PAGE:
I was invited along with some other artists to paint plein air at the Cultivate Festival here on Gabriola. This festival features theatre, music and art as well as having vendors of all sorts of crafts and food. I painted two afternoons and did four paintings. The above was the first one. I wanted to capture some of the energy of the event with people stopping to look at some of the booths and others chatting or listening to the live music. In the background are tall firs and cedars that surround The Commons.
The second view I painted that afternoon was looking in the opposite direction at the gate to some of the community gardens. I really like the drama of the sunlit gate with the dark forest in the background beyond the garden.
I just got back a few days ago from being away for a couple of weeks. I was feeling a bit rusty and maybe even a little resistant to getting my oils out when a friend invited me to her place to plein air paint together. She has a lovely garden with a great variety of textures and colours so it was a lot of fun. I definitely feel back in the groove now! I did two little paintings. This first (above) was really loose and abstract inspired by the California lilacs and other shrubs.
This second one was looking in another direction towards the orange door to her studio and the pots of flowers on the small deck in front. While I left the first one as it was, this one I tweaked in the studio slightly to enhance the dark/light contrast.
I have painted plein air at this location a few times now and every time it’s so different. The level of the water and the direction of flow of the tide …the colour of the water …and the sky, the quality of the light – so much can change by season and by time of day. Of course things are changing even during the time it takes to create a small painting. On this day, the tide was coming in quite quickly but I mostly kept the original water level. I loved the colours in the shallows and on the wet sand.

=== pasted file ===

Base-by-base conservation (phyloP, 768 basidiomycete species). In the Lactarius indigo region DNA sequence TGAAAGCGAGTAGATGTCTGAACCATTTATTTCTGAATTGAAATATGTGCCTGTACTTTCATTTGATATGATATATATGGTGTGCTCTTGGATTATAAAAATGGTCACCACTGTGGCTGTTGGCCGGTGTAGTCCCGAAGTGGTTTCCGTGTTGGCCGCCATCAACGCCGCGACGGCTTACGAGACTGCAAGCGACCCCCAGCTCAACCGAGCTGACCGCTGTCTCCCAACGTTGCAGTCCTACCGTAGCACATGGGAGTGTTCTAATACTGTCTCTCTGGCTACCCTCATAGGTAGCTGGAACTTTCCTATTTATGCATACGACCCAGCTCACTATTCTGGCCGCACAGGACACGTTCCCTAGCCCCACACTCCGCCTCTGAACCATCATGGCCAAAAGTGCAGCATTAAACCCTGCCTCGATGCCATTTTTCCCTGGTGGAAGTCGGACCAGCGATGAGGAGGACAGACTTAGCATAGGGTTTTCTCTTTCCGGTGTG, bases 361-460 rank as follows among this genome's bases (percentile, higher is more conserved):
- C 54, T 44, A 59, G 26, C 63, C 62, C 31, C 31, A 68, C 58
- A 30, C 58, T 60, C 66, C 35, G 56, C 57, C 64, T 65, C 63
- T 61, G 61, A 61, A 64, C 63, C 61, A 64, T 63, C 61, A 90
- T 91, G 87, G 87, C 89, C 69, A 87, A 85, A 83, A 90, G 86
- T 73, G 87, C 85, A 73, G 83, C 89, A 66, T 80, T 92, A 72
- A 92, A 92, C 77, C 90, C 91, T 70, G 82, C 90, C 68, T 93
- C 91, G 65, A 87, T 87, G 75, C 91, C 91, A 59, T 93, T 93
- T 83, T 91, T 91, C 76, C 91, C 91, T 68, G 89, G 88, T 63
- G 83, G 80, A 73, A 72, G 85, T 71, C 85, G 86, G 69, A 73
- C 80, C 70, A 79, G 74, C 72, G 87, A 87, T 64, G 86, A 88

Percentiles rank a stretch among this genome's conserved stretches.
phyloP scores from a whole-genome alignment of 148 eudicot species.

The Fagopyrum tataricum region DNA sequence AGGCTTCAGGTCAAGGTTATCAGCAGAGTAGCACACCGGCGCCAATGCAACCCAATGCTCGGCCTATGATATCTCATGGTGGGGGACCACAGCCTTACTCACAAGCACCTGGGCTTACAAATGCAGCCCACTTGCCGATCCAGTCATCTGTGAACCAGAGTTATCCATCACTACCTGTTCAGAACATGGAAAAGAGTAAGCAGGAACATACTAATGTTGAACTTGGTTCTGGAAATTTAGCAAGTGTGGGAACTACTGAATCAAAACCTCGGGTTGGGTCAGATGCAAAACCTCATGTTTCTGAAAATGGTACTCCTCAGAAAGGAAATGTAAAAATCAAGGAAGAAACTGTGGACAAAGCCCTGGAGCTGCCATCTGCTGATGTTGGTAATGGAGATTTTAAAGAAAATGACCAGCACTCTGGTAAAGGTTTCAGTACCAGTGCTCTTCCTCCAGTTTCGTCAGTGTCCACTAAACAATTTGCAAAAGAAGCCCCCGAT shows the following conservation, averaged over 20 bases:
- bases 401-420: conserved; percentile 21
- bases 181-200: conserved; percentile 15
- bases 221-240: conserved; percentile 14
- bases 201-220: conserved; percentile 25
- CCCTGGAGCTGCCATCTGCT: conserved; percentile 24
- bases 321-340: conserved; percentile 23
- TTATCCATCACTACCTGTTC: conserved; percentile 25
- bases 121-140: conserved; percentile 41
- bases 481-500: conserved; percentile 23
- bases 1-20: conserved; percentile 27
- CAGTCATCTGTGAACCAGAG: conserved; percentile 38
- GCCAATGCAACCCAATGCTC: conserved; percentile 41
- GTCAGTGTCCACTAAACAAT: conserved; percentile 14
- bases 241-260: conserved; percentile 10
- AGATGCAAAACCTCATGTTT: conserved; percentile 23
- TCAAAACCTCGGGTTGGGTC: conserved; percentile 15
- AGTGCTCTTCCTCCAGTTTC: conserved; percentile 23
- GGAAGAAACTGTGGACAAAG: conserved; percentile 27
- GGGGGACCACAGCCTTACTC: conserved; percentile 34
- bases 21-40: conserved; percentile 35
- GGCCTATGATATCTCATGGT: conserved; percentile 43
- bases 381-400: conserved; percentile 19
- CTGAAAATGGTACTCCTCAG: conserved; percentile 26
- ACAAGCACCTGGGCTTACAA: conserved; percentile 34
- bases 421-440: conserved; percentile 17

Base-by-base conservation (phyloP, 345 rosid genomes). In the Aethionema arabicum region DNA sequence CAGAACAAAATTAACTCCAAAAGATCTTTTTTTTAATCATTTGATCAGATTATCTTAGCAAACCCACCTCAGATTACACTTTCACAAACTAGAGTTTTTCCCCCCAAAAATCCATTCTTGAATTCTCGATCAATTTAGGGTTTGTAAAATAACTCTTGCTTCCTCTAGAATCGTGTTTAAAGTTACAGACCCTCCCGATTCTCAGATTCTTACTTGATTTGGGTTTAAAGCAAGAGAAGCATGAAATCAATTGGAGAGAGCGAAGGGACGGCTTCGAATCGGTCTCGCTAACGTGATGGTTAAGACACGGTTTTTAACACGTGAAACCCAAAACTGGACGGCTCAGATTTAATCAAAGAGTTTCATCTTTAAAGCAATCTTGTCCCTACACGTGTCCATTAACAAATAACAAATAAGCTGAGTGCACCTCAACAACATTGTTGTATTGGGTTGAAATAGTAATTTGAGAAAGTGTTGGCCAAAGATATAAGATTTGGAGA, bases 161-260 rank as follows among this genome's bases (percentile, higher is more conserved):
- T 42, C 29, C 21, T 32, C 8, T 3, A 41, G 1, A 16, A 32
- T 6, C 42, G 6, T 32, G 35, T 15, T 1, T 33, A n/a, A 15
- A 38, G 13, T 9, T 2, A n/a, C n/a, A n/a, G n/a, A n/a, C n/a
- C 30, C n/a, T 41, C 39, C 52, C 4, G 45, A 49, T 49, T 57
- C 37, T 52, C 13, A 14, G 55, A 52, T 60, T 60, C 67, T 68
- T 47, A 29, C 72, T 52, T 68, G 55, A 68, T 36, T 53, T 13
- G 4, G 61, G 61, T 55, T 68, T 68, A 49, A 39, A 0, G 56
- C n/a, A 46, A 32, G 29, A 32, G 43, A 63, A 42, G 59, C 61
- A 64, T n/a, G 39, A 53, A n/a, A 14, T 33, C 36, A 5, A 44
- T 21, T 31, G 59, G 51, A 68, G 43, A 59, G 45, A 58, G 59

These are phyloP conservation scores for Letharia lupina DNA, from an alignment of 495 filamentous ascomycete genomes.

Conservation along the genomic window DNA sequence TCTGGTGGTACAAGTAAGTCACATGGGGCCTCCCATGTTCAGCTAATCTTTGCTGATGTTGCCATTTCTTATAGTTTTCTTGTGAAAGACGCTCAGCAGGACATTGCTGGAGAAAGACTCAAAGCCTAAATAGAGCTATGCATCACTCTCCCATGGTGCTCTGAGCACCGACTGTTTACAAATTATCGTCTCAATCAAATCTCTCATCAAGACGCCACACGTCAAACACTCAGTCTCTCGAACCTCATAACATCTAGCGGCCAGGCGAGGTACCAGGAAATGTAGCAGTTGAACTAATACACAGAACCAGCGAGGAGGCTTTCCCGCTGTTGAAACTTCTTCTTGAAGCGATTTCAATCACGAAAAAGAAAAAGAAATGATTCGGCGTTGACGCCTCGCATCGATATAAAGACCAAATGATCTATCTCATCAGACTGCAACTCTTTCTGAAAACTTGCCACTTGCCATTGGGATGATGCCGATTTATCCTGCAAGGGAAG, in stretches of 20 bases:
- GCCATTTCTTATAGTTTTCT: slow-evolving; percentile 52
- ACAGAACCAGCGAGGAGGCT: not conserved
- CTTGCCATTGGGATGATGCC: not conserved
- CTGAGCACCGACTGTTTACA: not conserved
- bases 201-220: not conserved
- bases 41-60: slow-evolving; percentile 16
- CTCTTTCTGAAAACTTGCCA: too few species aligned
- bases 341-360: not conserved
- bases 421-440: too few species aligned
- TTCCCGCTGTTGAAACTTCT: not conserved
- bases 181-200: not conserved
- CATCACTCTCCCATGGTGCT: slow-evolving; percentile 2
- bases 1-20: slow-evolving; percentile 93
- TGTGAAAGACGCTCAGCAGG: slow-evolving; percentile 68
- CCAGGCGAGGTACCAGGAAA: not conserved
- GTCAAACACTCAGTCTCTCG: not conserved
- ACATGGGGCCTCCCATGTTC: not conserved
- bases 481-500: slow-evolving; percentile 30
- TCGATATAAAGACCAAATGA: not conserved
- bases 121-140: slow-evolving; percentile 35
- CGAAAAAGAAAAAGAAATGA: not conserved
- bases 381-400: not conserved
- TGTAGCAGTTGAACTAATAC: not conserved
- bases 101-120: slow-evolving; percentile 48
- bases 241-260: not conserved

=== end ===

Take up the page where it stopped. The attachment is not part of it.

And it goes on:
Back in April, Elsa Bluethner and I gave a workshop on plein air painting at a local festival. It took the form of information sharing especially about approach and equipment and then we each did a demo. Mine looked towards the south showing a pretty gate to a community garden. This spring has been very cool and things are taking a long time to bloom. The small fruit tree in the foreground was just trying to start opening its buds.
Despite the cool grey day, everyone seemed to enjoy the event. I think we may be starting up a plein air club soon …as soon as it finally warms up!
I went out plein air painting with an artist friend early in April to a protected bay on our coast. Lucky us that’s only about a 15 minute drive. There were a few boats moored here but I decided to focus on the fleeting sky and cloud structure and the effect of that on the water. Especially happy with the sky!
I didn’t want to start another 8×10 but my friend was still painting and had a 6×8 linen panel she was willing to give me to try. So here’s the second painting of the afternoon looking another direction. We were getting rather chilled so I ended up tweaking this one back in the studio.
Once again, I decided to focus on the natural aspects of the scene – the lengthening shadows and new green of the spring trees while mostly ignoring any man made structures.